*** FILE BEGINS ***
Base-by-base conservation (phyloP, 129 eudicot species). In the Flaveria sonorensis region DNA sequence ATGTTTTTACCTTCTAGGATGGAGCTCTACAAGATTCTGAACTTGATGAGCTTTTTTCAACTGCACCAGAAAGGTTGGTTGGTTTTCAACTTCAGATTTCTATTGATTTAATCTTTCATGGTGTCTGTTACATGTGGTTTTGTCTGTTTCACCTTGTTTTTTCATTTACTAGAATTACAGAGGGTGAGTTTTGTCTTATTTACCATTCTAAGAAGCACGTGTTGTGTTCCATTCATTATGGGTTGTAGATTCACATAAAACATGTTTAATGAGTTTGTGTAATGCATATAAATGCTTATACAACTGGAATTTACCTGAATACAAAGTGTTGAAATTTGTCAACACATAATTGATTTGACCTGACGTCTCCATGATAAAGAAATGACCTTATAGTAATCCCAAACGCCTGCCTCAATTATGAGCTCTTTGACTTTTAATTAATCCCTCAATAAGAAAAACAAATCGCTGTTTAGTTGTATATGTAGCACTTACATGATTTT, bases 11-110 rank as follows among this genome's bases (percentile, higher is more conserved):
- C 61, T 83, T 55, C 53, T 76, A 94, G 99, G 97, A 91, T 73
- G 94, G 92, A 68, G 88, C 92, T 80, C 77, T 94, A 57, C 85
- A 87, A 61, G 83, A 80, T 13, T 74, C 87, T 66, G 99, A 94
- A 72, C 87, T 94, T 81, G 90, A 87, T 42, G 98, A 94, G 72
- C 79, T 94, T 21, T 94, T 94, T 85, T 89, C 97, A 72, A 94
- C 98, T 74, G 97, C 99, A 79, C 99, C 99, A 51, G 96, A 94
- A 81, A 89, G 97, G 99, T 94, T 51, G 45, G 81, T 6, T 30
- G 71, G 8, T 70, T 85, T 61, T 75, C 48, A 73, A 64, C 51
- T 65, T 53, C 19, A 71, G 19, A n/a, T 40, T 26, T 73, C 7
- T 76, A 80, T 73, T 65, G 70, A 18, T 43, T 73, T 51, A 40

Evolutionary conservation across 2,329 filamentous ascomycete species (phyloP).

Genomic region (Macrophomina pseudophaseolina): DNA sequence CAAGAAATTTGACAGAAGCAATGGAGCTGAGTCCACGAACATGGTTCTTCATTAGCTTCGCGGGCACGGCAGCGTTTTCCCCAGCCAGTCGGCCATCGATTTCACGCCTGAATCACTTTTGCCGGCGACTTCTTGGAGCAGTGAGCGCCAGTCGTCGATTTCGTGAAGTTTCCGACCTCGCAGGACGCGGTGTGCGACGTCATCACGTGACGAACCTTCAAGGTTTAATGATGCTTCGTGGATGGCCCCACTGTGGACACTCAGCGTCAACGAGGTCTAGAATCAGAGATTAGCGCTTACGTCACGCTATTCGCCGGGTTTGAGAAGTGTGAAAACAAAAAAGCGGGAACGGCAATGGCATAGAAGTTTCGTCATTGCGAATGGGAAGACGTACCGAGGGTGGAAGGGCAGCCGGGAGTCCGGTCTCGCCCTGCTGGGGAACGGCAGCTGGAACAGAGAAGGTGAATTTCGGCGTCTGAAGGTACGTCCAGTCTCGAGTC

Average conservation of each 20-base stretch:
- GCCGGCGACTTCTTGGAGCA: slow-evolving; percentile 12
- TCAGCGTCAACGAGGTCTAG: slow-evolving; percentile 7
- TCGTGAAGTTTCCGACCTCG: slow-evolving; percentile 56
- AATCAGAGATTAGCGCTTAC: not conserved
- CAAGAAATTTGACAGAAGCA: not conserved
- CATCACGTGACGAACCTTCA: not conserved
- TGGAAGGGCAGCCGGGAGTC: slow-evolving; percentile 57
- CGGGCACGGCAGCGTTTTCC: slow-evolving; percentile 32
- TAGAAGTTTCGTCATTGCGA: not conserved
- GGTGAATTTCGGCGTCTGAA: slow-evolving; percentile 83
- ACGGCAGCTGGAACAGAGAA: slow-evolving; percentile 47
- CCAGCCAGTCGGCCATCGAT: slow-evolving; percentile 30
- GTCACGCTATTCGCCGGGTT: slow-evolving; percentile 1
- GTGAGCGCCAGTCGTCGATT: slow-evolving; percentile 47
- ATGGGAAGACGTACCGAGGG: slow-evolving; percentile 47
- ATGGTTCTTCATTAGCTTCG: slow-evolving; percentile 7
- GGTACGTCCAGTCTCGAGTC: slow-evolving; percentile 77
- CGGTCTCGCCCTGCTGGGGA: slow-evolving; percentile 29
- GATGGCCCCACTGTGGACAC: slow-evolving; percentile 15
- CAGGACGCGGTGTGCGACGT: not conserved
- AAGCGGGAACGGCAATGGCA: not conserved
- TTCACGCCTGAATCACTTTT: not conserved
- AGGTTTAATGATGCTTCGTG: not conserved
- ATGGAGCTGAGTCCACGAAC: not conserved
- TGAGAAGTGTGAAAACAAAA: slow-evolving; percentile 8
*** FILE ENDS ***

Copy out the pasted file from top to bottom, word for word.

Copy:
Base-by-base conservation (phyloP, 129 eudicot species). In the Flaveria sonorensis region DNA sequence ATGTTTTTACCTTCTAGGATGGAGCTCTACAAGATTCTGAACTTGATGAGCTTTTTTCAACTGCACCAGAAAGGTTGGTTGGTTTTCAACTTCAGATTTCTATTGATTTAATCTTTCATGGTGTCTGTTACATGTGGTTTTGTCTGTTTCACCTTGTTTTTTCATTTACTAGAATTACAGAGGGTGAGTTTTGTCTTATTTACCATTCTAAGAAGCACGTGTTGTGTTCCATTCATTATGGGTTGTAGATTCACATAAAACATGTTTAATGAGTTTGTGTAATGCATATAAATGCTTATACAACTGGAATTTACCTGAATACAAAGTGTTGAAATTTGTCAACACATAATTGATTTGACCTGACGTCTCCATGATAAAGAAATGACCTTATAGTAATCCCAAACGCCTGCCTCAATTATGAGCTCTTTGACTTTTAATTAATCCCTCAATAAGAAAAACAAATCGCTGTTTAGTTGTATATGTAGCACTTACATGATTTT, bases 11-110 rank as follows among this genome's bases (percentile, higher is more conserved):
- C 61, T 83, T 55, C 53, T 76, A 94, G 99, G 97, A 91, T 73
- G 94, G 92, A 68, G 88, C 92, T 80, C 77, T 94, A 57, C 85
- A 87, A 61, G 83, A 80, T 13, T 74, C 87, T 66, G 99, A 94
- A 72, C 87, T 94, T 81, G 90, A 87, T 42, G 98, A 94, G 72
- C 79, T 94, T 21, T 94, T 94, T 85, T 89, C 97, A 72, A 94
- C 98, T 74, G 97, C 99, A 79, C 99, C 99, A 51, G 96, A 94
- A 81, A 89, G 97, G 99, T 94, T 51, G 45, G 81, T 6, T 30
- G 71, G 8, T 70, T 85, T 61, T 75, C 48, A 73, A 64, C 51
- T 65, T 53, C 19, A 71, G 19, A n/a, T 40, T 26, T 73, C 7
- T 76, A 80, T 73, T 65, G 70, A 18, T 43, T 73, T 51, A 40

Evolutionary conservation across 2,329 filamentous ascomycete species (phyloP).

Genomic region (Macrophomina pseudophaseolina): DNA sequence CAAGAAATTTGACAGAAGCAATGGAGCTGAGTCCACGAACATGGTTCTTCATTAGCTTCGCGGGCACGGCAGCGTTTTCCCCAGCCAGTCGGCCATCGATTTCACGCCTGAATCACTTTTGCCGGCGACTTCTTGGAGCAGTGAGCGCCAGTCGTCGATTTCGTGAAGTTTCCGACCTCGCAGGACGCGGTGTGCGACGTCATCACGTGACGAACCTTCAAGGTTTAATGATGCTTCGTGGATGGCCCCACTGTGGACACTCAGCGTCAACGAGGTCTAGAATCAGAGATTAGCGCTTACGTCACGCTATTCGCCGGGTTTGAGAAGTGTGAAAACAAAAAAGCGGGAACGGCAATGGCATAGAAGTTTCGTCATTGCGAATGGGAAGACGTACCGAGGGTGGAAGGGCAGCCGGGAGTCCGGTCTCGCCCTGCTGGGGAACGGCAGCTGGAACAGAGAAGGTGAATTTCGGCGTCTGAAGGTACGTCCAGTCTCGAGTC

Average conservation of each 20-base stretch:
- GCCGGCGACTTCTTGGAGCA: slow-evolving; percentile 12
- TCAGCGTCAACGAGGTCTAG: slow-evolving; percentile 7
- TCGTGAAGTTTCCGACCTCG: slow-evolving; percentile 56
- AATCAGAGATTAGCGCTTAC: not conserved
- CAAGAAATTTGACAGAAGCA: not conserved
- CATCACGTGACGAACCTTCA: not conserved
- TGGAAGGGCAGCCGGGAGTC: slow-evolving; percentile 57
- CGGGCACGGCAGCGTTTTCC: slow-evolving; percentile 32
- TAGAAGTTTCGTCATTGCGA: not conserved
- GGTGAATTTCGGCGTCTGAA: slow-evolving; percentile 83
- ACGGCAGCTGGAACAGAGAA: slow-evolving; percentile 47
- CCAGCCAGTCGGCCATCGAT: slow-evolving; percentile 30
- GTCACGCTATTCGCCGGGTT: slow-evolving; percentile 1
- GTGAGCGCCAGTCGTCGATT: slow-evolving; percentile 47
- ATGGGAAGACGTACCGAGGG: slow-evolving; percentile 47
- ATGGTTCTTCATTAGCTTCG: slow-evolving; percentile 7
- GGTACGTCCAGTCTCGAGTC: slow-evolving; percentile 77
- CGGTCTCGCCCTGCTGGGGA: slow-evolving; percentile 29
- GATGGCCCCACTGTGGACAC: slow-evolving; percentile 15
- CAGGACGCGGTGTGCGACGT: not conserved
- AAGCGGGAACGGCAATGGCA: not conserved
- TTCACGCCTGAATCACTTTT: not conserved
- AGGTTTAATGATGCTTCGTG: not conserved
- ATGGAGCTGAGTCCACGAAC: not conserved
- TGAGAAGTGTGAAAACAAAA: slow-evolving; percentile 8